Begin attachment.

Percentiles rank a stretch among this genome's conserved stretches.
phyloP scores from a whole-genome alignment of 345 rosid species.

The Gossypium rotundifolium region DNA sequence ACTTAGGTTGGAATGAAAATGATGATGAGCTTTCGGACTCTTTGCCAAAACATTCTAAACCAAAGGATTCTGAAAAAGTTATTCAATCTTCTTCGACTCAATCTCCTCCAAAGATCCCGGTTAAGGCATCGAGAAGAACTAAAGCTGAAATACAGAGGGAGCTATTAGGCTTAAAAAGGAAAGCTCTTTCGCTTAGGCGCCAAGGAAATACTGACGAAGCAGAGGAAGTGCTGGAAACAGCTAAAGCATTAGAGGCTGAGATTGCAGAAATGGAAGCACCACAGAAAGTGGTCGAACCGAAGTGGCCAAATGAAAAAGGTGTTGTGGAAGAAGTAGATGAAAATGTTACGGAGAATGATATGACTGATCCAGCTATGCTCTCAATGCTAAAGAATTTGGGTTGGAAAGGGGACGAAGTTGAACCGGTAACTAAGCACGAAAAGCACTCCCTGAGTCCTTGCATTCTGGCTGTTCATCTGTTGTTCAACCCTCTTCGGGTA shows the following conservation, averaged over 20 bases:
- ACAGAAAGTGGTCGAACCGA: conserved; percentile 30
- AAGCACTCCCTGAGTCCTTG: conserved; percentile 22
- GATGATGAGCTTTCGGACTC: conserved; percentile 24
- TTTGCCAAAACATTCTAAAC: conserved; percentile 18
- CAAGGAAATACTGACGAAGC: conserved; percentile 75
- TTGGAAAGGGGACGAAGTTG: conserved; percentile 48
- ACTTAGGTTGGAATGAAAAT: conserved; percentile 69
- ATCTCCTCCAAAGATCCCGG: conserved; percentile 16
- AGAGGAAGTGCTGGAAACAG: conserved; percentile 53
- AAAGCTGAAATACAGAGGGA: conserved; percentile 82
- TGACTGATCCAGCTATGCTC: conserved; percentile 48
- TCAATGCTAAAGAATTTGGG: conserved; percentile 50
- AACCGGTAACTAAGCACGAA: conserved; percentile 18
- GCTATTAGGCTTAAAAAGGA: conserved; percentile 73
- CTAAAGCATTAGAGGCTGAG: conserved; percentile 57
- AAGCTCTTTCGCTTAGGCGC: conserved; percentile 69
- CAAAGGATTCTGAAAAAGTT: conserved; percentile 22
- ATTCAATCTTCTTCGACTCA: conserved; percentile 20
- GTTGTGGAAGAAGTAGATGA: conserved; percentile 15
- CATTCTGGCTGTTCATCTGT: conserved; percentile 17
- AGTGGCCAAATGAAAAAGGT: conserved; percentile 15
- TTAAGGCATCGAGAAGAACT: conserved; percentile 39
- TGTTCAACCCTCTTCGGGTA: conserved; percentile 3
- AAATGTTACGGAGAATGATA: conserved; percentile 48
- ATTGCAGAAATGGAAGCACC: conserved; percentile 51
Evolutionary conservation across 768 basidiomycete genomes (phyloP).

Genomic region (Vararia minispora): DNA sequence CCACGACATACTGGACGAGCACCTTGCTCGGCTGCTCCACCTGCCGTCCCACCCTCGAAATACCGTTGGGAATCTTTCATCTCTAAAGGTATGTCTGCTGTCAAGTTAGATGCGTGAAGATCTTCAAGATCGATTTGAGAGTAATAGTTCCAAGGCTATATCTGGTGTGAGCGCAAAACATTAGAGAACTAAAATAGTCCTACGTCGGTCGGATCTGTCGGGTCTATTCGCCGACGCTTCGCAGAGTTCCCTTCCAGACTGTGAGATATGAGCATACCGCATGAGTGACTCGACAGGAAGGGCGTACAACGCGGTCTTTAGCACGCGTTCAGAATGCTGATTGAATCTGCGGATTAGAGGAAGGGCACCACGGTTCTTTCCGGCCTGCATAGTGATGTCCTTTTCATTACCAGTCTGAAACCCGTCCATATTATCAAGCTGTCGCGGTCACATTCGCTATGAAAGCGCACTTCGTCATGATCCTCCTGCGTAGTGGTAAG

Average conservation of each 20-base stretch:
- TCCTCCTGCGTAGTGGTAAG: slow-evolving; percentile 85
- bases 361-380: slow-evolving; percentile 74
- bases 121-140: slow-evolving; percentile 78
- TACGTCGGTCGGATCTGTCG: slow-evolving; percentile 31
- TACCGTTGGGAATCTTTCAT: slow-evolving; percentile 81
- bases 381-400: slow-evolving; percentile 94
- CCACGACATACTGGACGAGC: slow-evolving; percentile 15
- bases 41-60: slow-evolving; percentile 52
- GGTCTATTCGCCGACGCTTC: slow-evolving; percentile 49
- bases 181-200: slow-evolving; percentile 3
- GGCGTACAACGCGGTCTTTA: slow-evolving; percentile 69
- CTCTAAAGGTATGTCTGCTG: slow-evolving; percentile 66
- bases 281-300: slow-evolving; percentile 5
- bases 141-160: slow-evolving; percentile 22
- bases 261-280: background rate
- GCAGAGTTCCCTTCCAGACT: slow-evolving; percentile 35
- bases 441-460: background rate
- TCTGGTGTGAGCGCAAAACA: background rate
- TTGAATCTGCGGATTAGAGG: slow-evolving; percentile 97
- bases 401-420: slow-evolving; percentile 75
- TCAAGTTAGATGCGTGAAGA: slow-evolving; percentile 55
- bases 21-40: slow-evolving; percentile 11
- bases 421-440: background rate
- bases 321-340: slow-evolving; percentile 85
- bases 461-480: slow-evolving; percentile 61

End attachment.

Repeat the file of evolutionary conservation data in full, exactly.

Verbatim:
Percentiles rank a stretch among this genome's conserved stretches.
phyloP scores from a whole-genome alignment of 345 rosid species.

The Gossypium rotundifolium region DNA sequence ACTTAGGTTGGAATGAAAATGATGATGAGCTTTCGGACTCTTTGCCAAAACATTCTAAACCAAAGGATTCTGAAAAAGTTATTCAATCTTCTTCGACTCAATCTCCTCCAAAGATCCCGGTTAAGGCATCGAGAAGAACTAAAGCTGAAATACAGAGGGAGCTATTAGGCTTAAAAAGGAAAGCTCTTTCGCTTAGGCGCCAAGGAAATACTGACGAAGCAGAGGAAGTGCTGGAAACAGCTAAAGCATTAGAGGCTGAGATTGCAGAAATGGAAGCACCACAGAAAGTGGTCGAACCGAAGTGGCCAAATGAAAAAGGTGTTGTGGAAGAAGTAGATGAAAATGTTACGGAGAATGATATGACTGATCCAGCTATGCTCTCAATGCTAAAGAATTTGGGTTGGAAAGGGGACGAAGTTGAACCGGTAACTAAGCACGAAAAGCACTCCCTGAGTCCTTGCATTCTGGCTGTTCATCTGTTGTTCAACCCTCTTCGGGTA shows the following conservation, averaged over 20 bases:
- ACAGAAAGTGGTCGAACCGA: conserved; percentile 30
- AAGCACTCCCTGAGTCCTTG: conserved; percentile 22
- GATGATGAGCTTTCGGACTC: conserved; percentile 24
- TTTGCCAAAACATTCTAAAC: conserved; percentile 18
- CAAGGAAATACTGACGAAGC: conserved; percentile 75
- TTGGAAAGGGGACGAAGTTG: conserved; percentile 48
- ACTTAGGTTGGAATGAAAAT: conserved; percentile 69
- ATCTCCTCCAAAGATCCCGG: conserved; percentile 16
- AGAGGAAGTGCTGGAAACAG: conserved; percentile 53
- AAAGCTGAAATACAGAGGGA: conserved; percentile 82
- TGACTGATCCAGCTATGCTC: conserved; percentile 48
- TCAATGCTAAAGAATTTGGG: conserved; percentile 50
- AACCGGTAACTAAGCACGAA: conserved; percentile 18
- GCTATTAGGCTTAAAAAGGA: conserved; percentile 73
- CTAAAGCATTAGAGGCTGAG: conserved; percentile 57
- AAGCTCTTTCGCTTAGGCGC: conserved; percentile 69
- CAAAGGATTCTGAAAAAGTT: conserved; percentile 22
- ATTCAATCTTCTTCGACTCA: conserved; percentile 20
- GTTGTGGAAGAAGTAGATGA: conserved; percentile 15
- CATTCTGGCTGTTCATCTGT: conserved; percentile 17
- AGTGGCCAAATGAAAAAGGT: conserved; percentile 15
- TTAAGGCATCGAGAAGAACT: conserved; percentile 39
- TGTTCAACCCTCTTCGGGTA: conserved; percentile 3
- AAATGTTACGGAGAATGATA: conserved; percentile 48
- ATTGCAGAAATGGAAGCACC: conserved; percentile 51
Evolutionary conservation across 768 basidiomycete genomes (phyloP).

Genomic region (Vararia minispora): DNA sequence CCACGACATACTGGACGAGCACCTTGCTCGGCTGCTCCACCTGCCGTCCCACCCTCGAAATACCGTTGGGAATCTTTCATCTCTAAAGGTATGTCTGCTGTCAAGTTAGATGCGTGAAGATCTTCAAGATCGATTTGAGAGTAATAGTTCCAAGGCTATATCTGGTGTGAGCGCAAAACATTAGAGAACTAAAATAGTCCTACGTCGGTCGGATCTGTCGGGTCTATTCGCCGACGCTTCGCAGAGTTCCCTTCCAGACTGTGAGATATGAGCATACCGCATGAGTGACTCGACAGGAAGGGCGTACAACGCGGTCTTTAGCACGCGTTCAGAATGCTGATTGAATCTGCGGATTAGAGGAAGGGCACCACGGTTCTTTCCGGCCTGCATAGTGATGTCCTTTTCATTACCAGTCTGAAACCCGTCCATATTATCAAGCTGTCGCGGTCACATTCGCTATGAAAGCGCACTTCGTCATGATCCTCCTGCGTAGTGGTAAG

Average conservation of each 20-base stretch:
- TCCTCCTGCGTAGTGGTAAG: slow-evolving; percentile 85
- bases 361-380: slow-evolving; percentile 74
- bases 121-140: slow-evolving; percentile 78
- TACGTCGGTCGGATCTGTCG: slow-evolving; percentile 31
- TACCGTTGGGAATCTTTCAT: slow-evolving; percentile 81
- bases 381-400: slow-evolving; percentile 94
- CCACGACATACTGGACGAGC: slow-evolving; percentile 15
- bases 41-60: slow-evolving; percentile 52
- GGTCTATTCGCCGACGCTTC: slow-evolving; percentile 49
- bases 181-200: slow-evolving; percentile 3
- GGCGTACAACGCGGTCTTTA: slow-evolving; percentile 69
- CTCTAAAGGTATGTCTGCTG: slow-evolving; percentile 66
- bases 281-300: slow-evolving; percentile 5
- bases 141-160: slow-evolving; percentile 22
- bases 261-280: background rate
- GCAGAGTTCCCTTCCAGACT: slow-evolving; percentile 35
- bases 441-460: background rate
- TCTGGTGTGAGCGCAAAACA: background rate
- TTGAATCTGCGGATTAGAGG: slow-evolving; percentile 97
- bases 401-420: slow-evolving; percentile 75
- TCAAGTTAGATGCGTGAAGA: slow-evolving; percentile 55
- bases 21-40: slow-evolving; percentile 11
- bases 421-440: background rate
- bases 321-340: slow-evolving; percentile 85
- bases 461-480: slow-evolving; percentile 61